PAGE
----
International Women's Day Special Issue

Elsevier, 8th Mach 2021

In recognition of International Women’s Day (IWD), Elsevier, a global leader in information analytics specializing in science and health, has launched a free access special issue of curated content focused on women and gender issues in health and sciences.

Consisting of journal articles and book chapters supporting the United Nation’s Sustainable Development Goals (SDGs), this free resource is intended to further new research and to raise awareness around this year’s theme for International Women’s Day: #ChoosetoChallenge, as well as the UN’s focus for IWD this year: Women in leadership: Achieving an equal future in a COVID-19 world.


8th March 2021

RELX’s Global Head of Corporate Responsibility, Dr Márcia Balisciano, talks to Dr. Marianne Legato about gender-specific medicine.
Elsevier, Clinical Imaging, Volume 74, June 2021
What is Imposter Syndrome, whom does it affect, and when, and why is it important to recognize? In this multidisciplinary article, the phenomenon is defined and discussed by a psychiatrist, followed by strategic advice by a radiologist, interventional radiologist and radiation oncologist.
Elsevier, Leadership Quarterly, Volume 31, December 2020
Managerial oversight is strengthened and firms' strategic performance improved when boards are gender-diverse. Yet the rate of women's appointment to corporate boards is decelerating. This study proposes an explanation for the unexpected attenuation rooted in social movement dynamics, particularly cross-movement influences originating from the contemporary governance reform movement. Seeking to alleviate managerialist tendencies, the governance reform movement has compelled major changes to board structure, composition, and activity, as well as the broader logic surrounding corporate boards.
Elsevier, Leadership Quarterly, Volume 30, December 2019
It is a well-documented phenomenon that a group's gender composition can impact group performance. Understanding why and how this phenomenon happens is a prominent puzzle in the literature. To shed light on this puzzle, we propose and experimentally test one novel theory: through the salience of gender stereotype, a group's gender composition affects a person's willingness to lead a group, thereby impacting the group's overall performance.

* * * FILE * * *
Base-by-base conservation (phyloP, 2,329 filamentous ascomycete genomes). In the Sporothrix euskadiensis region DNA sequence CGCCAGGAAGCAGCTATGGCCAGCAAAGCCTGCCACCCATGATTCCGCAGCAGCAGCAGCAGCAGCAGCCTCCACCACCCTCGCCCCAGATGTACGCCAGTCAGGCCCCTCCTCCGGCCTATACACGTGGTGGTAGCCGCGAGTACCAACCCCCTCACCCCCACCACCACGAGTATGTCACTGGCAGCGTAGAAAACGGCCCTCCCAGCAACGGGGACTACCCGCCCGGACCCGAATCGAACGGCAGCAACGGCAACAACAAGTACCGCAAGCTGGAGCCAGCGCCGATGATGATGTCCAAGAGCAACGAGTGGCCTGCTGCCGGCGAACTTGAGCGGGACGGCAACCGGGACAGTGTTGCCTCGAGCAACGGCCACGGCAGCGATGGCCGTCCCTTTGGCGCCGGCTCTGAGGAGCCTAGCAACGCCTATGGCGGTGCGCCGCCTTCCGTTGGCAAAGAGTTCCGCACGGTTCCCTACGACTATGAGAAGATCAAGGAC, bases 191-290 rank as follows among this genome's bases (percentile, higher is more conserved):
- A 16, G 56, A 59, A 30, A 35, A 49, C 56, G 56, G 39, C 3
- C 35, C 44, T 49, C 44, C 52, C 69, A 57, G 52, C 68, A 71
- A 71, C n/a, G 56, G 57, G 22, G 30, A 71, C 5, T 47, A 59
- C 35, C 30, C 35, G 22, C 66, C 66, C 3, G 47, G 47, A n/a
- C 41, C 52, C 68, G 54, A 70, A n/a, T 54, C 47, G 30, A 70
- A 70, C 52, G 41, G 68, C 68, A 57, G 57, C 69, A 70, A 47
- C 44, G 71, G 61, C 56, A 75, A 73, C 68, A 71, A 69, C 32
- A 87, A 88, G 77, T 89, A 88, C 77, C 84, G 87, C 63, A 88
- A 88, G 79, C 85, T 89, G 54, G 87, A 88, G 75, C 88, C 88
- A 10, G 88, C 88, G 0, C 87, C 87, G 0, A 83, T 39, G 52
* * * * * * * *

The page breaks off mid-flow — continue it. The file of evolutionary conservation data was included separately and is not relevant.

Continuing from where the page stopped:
Elsevier, Computers and Security, Volume 99, December 2020
With regard to computer abuse, the term "malicious insider" tends to be associated with male employees, likely because men commit more crimes relative to women. We draw on the chivalry hypothesis to inform our study and explore whether managers demonstrate gender bias in decision-making regarding insider threats posed by subordinate employees. We recruited managers as participants in our study and randomly assigned them to an "employee gender" condition, wherein half the participants read a scenario with a female offender and half the participants read a scenario with a male offender.
Elsevier, Current Problems in Diagnostic Radiology, Volume 50, 1 March 2021
Women now comprise half of medical students in Canada yet continue to be underrepresented in general radiology and its subspecialties. The underrepresentation of women in interventional radiology is even more profound. The literature has suggested various factors that might contribute to this gender disparity, including a lack of role models and mentors, exposure during early medical training, and decisions regarding work-life balance.
Elsevier, Annals of Anatomy, Volume 218, July 2018
Background: In Germany, currently two out of three medical students are female. Several studies corroborate that medical students show a significantly higher prevalence of stress-related mental disorders than the population in general. Aims: We aimed to evaluate, if gender has an influence on the distribution of mental stress parameters and learning style among male and female medical students.
Elsevier, Pulmonology, Volume 27, 1 July 2021
Objective: Smoking is an important causative factor of chronic obstructive pulmonary disease (COPD), and females are considered more susceptible to the effects of smoking than males. However, in previous Korean studies, the effects of sex differences on the association between smoking and COPD have been controversial. In this study, the effects of sex differences on the association between smoking and COPD and the effects of female hidden smokers on that association in Korean adults were investigated.
Elsevier, Nurse Education Today, Volume 97, February 2021
Background: Compared to cisgender peers, transgender and gender diverse (TGD) people experience significant health disparities associated with discrimination and limited access to appropriate care in healthcare settings. Nurses represent the largest segment of the United States (US) healthcare workforce; however, US nursing programs only dedicate approximately 2.12 h to Lesbian, Gay, Bisexual, and TGD (LGBT)-related content.
Elsevier, Midwifery, Volume 93, February 2021
Objective: To explore and describe norms concerning maternity, femininity and cisgender in lesbian and bisexual women and transgender people (LBT) assigned female at birth, with an expressed fear of childbirth (FOC). Design: Semi-structured interviews were conducted with self-identified LBT people with an expressed FOC. Participants: 17 self-identified LBT people participated. 15 had an expressed FOC, and two were non-afraid partners. Findings: Participants described how their FOC was related to ideals of “the primal woman”, including ideals of a natural birth.